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the science of screams

Here’s why human screams make your skin crawl

The human scream triggers a range of emotions. It’s one of the few primal responses we share with other animals. Few sounds rank as powerful as the first cry of a newborn. But the shrieks of that same infant will one day rattle the nerves of fellow airplane travelers.

A new study shines light how our brains and bodies respond to this sound that grips and consumes us. Neuroscientist Luc Arnal of the University of Geneva and colleagues show that screams possess a unique sound property that exists outside the boundaries of human speech. Regardless of loudness or words used, this acoustic feature shocks our core fear centers. The study was published Thursday in the journal Current Biology.

All sound comes from the vibration of objects, whether these objects be drums or your vocal chords. The rate of vibration, known as frequency, determines the sound. When you hear a high-pitched squeal, you ears and brain are actually perceiving a sound with a high vibration rate.

Though two human voices can sound exceedingly different — think Gilbert Gottfried versus James Earl Jones — humans (and animals) use a limited set of sound frequencies when communicating. When biologists like Arnal measure these sound patterns — using a model for organizing the volume and frequency called a “modulation power spectrum” — they find that our speech isn’t erratic. Instead, it features a uniform melody of frequencies and intensities, which both people and animals use over and over when communicating — typically it’s “low sounds with fine harmonies.” In fact, all natural sounds fall within this universal range of noises.

Scream sound patterns

Prior studies have shown that voices always use the same patterns of sound (left panel). Gender-related tones and intensities fall into their own realm (blue in left panel), while the meaning of our words lands in another (green in left panel). Screams produce an acoustic property called roughness that falls outside the bound of normal speech (brown in left panel), which scientists noted when a person screamed a sentence (middle panel) or recited it normally. Courtesy of Arnal et al., 2015, Current Biology.

But when Arnal examined these sound spectrums of sentences spoken or screamed by 19 adults, he noticed something unusual. Unlike talking, screams cycle through a high variety of sounds in a quick timeframe. The result is an acoustic phenomenon akin to an uncomfortable rattle, known as the zona incognita or “roughness”.

“Roughness is well known, but it has never been considered to be important for communication,” said Arnal said. “Our work is the first to show that roughness is useful to convey information, specifically about danger in the environment.”

Arnal’s team asked 20 subjects to judge screams as neutral (1 point) or fearful (5 points), and found that the scariest almost always corresponded with roughness. The roughest sounds made the scariest screams. (You can hear the ranked screams in interactive to the right).

The team then studied how the human brain responds to roughness using fMRI brain scanners. As expected, after hearing a scream, activity increased in the brain’s auditory centers — where sound coming into the ears is processed. But the scans also lit up in the amygdala, the brain’s fear center.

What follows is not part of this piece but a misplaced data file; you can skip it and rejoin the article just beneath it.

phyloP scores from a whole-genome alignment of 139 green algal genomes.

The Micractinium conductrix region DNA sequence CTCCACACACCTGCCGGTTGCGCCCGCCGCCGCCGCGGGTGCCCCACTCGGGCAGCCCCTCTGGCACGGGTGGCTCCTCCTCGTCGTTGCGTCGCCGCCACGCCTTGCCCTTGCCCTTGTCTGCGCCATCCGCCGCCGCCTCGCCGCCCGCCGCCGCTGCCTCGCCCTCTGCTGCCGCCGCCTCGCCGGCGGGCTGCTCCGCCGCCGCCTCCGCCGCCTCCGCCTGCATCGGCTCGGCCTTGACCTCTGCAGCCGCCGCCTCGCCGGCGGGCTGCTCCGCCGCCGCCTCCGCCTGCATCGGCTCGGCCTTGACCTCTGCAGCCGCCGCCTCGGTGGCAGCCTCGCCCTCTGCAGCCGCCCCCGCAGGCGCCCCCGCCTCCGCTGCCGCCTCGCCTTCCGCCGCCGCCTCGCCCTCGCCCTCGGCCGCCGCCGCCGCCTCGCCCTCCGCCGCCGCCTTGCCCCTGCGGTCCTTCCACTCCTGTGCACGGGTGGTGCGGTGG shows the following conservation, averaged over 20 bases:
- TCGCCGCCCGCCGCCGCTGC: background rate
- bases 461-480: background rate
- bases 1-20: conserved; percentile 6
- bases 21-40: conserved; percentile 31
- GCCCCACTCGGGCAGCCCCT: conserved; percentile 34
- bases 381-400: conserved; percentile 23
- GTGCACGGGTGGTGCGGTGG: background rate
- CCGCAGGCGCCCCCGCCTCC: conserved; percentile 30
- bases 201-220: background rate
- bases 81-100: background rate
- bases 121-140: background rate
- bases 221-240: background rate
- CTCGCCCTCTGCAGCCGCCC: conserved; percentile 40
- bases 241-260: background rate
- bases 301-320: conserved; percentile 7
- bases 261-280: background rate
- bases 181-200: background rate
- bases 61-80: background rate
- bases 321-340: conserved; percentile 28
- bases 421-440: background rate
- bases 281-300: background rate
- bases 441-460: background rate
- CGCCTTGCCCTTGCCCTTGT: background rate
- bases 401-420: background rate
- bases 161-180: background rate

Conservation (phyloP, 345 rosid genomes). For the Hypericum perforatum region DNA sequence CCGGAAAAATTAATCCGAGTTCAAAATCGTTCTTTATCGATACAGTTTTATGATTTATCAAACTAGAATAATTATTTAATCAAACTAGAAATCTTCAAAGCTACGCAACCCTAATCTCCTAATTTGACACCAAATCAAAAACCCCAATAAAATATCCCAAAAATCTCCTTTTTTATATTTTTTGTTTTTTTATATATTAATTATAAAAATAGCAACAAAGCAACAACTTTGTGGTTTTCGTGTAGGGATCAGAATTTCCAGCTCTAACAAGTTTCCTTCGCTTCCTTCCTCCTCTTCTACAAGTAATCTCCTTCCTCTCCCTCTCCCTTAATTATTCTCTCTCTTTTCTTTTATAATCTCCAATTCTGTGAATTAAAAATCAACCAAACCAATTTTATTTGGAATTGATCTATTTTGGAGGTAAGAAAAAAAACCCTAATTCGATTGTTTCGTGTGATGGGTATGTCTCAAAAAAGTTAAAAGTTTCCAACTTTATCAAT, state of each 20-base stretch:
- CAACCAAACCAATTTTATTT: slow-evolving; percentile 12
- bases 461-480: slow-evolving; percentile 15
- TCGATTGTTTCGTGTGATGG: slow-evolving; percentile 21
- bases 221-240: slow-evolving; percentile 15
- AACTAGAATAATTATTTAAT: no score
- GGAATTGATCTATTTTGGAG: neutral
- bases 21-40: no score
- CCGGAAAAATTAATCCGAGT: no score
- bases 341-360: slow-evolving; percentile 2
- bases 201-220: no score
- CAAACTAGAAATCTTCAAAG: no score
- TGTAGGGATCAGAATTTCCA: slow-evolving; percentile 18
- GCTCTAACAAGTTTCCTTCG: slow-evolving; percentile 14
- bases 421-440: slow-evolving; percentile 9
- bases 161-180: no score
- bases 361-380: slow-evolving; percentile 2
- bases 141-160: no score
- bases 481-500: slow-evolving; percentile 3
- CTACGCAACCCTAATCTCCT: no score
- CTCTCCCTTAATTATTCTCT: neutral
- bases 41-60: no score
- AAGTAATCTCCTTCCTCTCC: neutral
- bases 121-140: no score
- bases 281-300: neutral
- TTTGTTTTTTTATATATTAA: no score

The amygdala gauges whether a threat is real, regulating our emotional and physiological response to danger. This is how it works: We get angry or aggravated. Our adrenaline rises and vision gets clearer. This study found that screams have a similar influence on the body.

“It isn’t explicitly stated anywhere that people should use roughness to create alarm signals. Sound engineers have been tapping into roughness by accident, just by trial and error.

“We found that roughness improves behavior in various ways,” said Arnal, such as by increasing a subject’s reaction time to alarms and refining their perception of sounds.

His team also found that roughness isn’t heard when we speak naturally, regardless of language, but it is rampant in artificial sounds. The most aggravating alarm clocks, car horns and fire alarms possess high degrees of roughness, according to the study.

“It isn’t explicitly stated anywhere that people should use roughness to create alarm signals. Sound engineers have been tapping into roughness by accident, just by trial and error,” said Arnal.

As expected, screams enter our ears and elevate brain activity on fMRI scans in our auditory cortex, which processes sound. But these shrieks also trigger our fear center, the amygdala, which may explain why they command our attention. Courtesy of Arnal et al., 2015, Current Biology.

As expected, screams enter our ears and elevate brain activity on fMRI scans in our auditory cortex, which processes sound. But these shrieks also trigger our fear center, the amygdala, which may explain why they command our attention. Courtesy of Arnal et al., 2015, Current Biology.

The responses that roughness provokes extend beyond the purely negative. Some people enjoy the fear triggered by a bloodcurdling scream in a horror movie, for example. This is because stimulating the amygdala increases not only adrenaline, but also natural painkillers called endorphins that create sensations of pleasure.

The team found that dissonant tones used by musicians — two harmonic tones that clash — exhibit roughness too.

“Dissonance is used a lot in rock music with saturated guitars, and we might add these unpleasant sounds because they move us,” Arnal said.

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